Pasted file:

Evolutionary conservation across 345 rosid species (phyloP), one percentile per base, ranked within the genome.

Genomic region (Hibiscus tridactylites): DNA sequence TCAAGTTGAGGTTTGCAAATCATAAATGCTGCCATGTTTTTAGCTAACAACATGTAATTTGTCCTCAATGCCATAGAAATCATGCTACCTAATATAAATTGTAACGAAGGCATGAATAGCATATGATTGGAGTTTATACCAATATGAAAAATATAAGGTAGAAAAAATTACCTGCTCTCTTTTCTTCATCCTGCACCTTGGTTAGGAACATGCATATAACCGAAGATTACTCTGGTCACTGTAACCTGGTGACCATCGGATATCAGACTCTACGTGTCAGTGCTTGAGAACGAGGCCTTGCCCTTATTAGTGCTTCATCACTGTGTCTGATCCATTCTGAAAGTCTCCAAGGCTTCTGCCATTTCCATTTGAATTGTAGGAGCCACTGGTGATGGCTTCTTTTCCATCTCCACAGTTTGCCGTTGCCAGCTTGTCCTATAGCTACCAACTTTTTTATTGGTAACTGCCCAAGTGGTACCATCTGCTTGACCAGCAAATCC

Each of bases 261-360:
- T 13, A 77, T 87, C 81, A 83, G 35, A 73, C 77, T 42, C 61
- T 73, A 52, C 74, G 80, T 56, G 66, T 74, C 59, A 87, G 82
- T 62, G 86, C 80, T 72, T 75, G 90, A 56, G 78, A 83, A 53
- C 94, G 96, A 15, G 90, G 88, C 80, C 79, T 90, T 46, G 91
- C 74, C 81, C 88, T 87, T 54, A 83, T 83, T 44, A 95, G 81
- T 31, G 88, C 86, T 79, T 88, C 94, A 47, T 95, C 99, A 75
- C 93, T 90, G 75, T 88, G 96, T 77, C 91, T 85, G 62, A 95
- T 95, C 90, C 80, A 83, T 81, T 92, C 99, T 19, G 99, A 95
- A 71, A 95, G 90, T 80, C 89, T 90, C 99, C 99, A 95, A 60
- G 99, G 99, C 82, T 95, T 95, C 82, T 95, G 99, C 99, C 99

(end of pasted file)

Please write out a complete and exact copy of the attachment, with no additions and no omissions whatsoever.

Evolutionary conservation across 345 rosid species (phyloP), one percentile per base, ranked within the genome.

Genomic region (Hibiscus tridactylites): DNA sequence TCAAGTTGAGGTTTGCAAATCATAAATGCTGCCATGTTTTTAGCTAACAACATGTAATTTGTCCTCAATGCCATAGAAATCATGCTACCTAATATAAATTGTAACGAAGGCATGAATAGCATATGATTGGAGTTTATACCAATATGAAAAATATAAGGTAGAAAAAATTACCTGCTCTCTTTTCTTCATCCTGCACCTTGGTTAGGAACATGCATATAACCGAAGATTACTCTGGTCACTGTAACCTGGTGACCATCGGATATCAGACTCTACGTGTCAGTGCTTGAGAACGAGGCCTTGCCCTTATTAGTGCTTCATCACTGTGTCTGATCCATTCTGAAAGTCTCCAAGGCTTCTGCCATTTCCATTTGAATTGTAGGAGCCACTGGTGATGGCTTCTTTTCCATCTCCACAGTTTGCCGTTGCCAGCTTGTCCTATAGCTACCAACTTTTTTATTGGTAACTGCCCAAGTGGTACCATCTGCTTGACCAGCAAATCC

Each of bases 261-360:
- T 13, A 77, T 87, C 81, A 83, G 35, A 73, C 77, T 42, C 61
- T 73, A 52, C 74, G 80, T 56, G 66, T 74, C 59, A 87, G 82
- T 62, G 86, C 80, T 72, T 75, G 90, A 56, G 78, A 83, A 53
- C 94, G 96, A 15, G 90, G 88, C 80, C 79, T 90, T 46, G 91
- C 74, C 81, C 88, T 87, T 54, A 83, T 83, T 44, A 95, G 81
- T 31, G 88, C 86, T 79, T 88, C 94, A 47, T 95, C 99, A 75
- C 93, T 90, G 75, T 88, G 96, T 77, C 91, T 85, G 62, A 95
- T 95, C 90, C 80, A 83, T 81, T 92, C 99, T 19, G 99, A 95
- A 71, A 95, G 90, T 80, C 89, T 90, C 99, C 99, A 95, A 60
- G 99, G 99, C 82, T 95, T 95, C 82, T 95, G 99, C 99, C 99